Prohibition Hurts Microgrants are here! Prohibition hurts our communities in numerous and often unseen ways. Many of those impacts affect people's ability to seek housing, jobs, insurance and so much more that it is hard to imagine unless you've experienced criminalization. Defending a single cannabis charge can cost $2,000 - $20,000. This is just attorney fees needed to get a pre-trial deal and doesn’t include trial costs, court fines, travel expenses, loss of work, childcare, mental health / therapy, or future fiscal, housing and employment impacts. Have you or someone you love been arrested, charged or incarcerated for cannabis? This is for you. Please apply here before April 30. There are at least 5 microgrants available. WHO IS THIS PROGRAM FOR?...
Legalize Appalachia’s 2022 Annual Report is here! We are thrilled to share the milestones, celebrations and challenges of launching and growing this grassroots org. Read the full report below for radical transparency in finances, impact, and a look at what's on the horizon for 2023.
Did you know hemp-lime homes have existed in the U.S. for over a decade? But not until industrial hemp became legal to grow via the Agricultural Improvement Act of 2018 was there the potential for a U.S. hemp-lime industry.
Manufacturing traditional concrete accounts for 8% of all carbon emissions worldwide. Could hempcrete be a new way forward?
By Lauren Andrews. Brittney Yevette Griner is a two time Olympic medalist and three time All-American and WNBA superstar. She helped the United States women's national basketball team win gold in 2016 and 2020. During the course of her basketball career, she sustained injuries to her ankles, knees, and spine, and like a growing number of athletes, she and her doctor chose cannabis for pain management.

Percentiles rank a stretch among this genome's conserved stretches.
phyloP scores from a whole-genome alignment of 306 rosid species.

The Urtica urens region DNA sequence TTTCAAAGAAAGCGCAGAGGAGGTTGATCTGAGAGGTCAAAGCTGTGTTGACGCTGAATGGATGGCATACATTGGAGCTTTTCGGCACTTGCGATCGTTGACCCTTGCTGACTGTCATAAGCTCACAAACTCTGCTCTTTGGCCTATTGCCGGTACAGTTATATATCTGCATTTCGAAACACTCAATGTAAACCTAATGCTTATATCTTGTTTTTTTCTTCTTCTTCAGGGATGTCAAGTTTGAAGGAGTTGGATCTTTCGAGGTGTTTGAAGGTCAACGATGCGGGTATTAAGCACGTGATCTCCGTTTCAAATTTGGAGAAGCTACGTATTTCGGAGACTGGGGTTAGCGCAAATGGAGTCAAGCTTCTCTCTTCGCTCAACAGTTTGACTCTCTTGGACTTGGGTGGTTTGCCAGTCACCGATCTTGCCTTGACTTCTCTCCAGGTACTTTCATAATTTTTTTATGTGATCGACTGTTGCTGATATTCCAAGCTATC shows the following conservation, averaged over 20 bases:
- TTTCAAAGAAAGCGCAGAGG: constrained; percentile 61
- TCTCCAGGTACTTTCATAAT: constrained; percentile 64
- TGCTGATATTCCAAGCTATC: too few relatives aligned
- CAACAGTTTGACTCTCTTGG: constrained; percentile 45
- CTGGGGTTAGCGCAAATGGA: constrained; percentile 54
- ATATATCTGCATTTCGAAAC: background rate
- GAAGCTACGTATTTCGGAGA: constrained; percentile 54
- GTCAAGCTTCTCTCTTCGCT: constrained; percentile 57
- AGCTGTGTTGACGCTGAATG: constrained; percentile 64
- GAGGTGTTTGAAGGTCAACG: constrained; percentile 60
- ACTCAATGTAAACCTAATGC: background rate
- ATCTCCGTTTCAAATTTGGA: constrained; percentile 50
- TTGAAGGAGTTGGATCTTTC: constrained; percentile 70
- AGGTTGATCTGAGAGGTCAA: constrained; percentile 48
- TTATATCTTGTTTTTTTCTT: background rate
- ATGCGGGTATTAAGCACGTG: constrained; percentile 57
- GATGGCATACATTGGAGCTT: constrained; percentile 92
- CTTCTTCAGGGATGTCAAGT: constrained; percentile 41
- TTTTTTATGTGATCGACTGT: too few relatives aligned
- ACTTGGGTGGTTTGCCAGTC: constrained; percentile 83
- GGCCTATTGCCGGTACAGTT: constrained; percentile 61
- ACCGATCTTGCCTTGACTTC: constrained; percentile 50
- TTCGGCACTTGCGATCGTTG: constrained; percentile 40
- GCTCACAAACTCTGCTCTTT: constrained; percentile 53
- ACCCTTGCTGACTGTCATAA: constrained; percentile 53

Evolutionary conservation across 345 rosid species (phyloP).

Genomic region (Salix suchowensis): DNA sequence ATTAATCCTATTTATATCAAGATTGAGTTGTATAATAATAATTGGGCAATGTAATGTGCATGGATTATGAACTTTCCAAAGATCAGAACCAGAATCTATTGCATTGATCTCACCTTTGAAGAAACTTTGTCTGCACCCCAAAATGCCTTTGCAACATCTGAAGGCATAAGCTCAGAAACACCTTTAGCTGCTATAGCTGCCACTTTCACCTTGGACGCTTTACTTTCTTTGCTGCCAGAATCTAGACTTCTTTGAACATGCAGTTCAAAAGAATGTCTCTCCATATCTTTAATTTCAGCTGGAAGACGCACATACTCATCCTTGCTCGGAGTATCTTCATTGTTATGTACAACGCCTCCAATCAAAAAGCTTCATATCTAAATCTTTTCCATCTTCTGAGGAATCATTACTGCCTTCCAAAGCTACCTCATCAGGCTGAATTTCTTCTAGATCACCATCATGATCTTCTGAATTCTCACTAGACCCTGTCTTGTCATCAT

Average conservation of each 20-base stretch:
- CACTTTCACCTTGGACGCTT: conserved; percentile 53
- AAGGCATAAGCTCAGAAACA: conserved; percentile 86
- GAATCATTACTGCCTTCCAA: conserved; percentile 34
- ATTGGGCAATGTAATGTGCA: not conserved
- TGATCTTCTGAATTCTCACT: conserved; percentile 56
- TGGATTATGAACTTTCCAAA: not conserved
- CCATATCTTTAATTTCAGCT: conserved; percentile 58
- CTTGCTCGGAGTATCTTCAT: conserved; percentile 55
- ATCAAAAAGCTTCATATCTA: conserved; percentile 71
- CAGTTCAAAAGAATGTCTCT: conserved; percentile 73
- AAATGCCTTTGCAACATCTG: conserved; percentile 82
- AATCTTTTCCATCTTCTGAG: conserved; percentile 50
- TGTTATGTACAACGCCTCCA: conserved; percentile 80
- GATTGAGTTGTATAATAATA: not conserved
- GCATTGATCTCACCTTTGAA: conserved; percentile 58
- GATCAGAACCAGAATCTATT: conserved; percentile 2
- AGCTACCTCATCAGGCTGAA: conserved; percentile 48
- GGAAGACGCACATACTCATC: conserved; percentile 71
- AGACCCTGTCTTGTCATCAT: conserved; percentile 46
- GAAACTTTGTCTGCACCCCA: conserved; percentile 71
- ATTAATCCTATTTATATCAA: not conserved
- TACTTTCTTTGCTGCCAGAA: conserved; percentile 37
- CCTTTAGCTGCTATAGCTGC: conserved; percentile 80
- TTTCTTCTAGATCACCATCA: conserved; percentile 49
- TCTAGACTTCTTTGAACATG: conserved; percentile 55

Griner, a Black, queer woman, spent her 32nd birthday in a Russian prison.
Our first in-person event was a beautiful and inspiring experience. As our Communication Director Jay Nathan put it, “we laughed. we cried. we felt alllll the feels.” The community showed up and engaged in a powerful conversation on the realities of living under prohibition and the post-prohibition future we envision together for Appalachia. Folks shared their most heartfelt, personal and challenging experiences. We laughed and shared our love for the plant. We learned together and from each other. We enjoyed a beautiful, moving film that we feel so fortunate to have been able to watch together. Our founding board members met IRL for the first time ever (yes, we are 100% remote!). As one of our attendees wisely said,...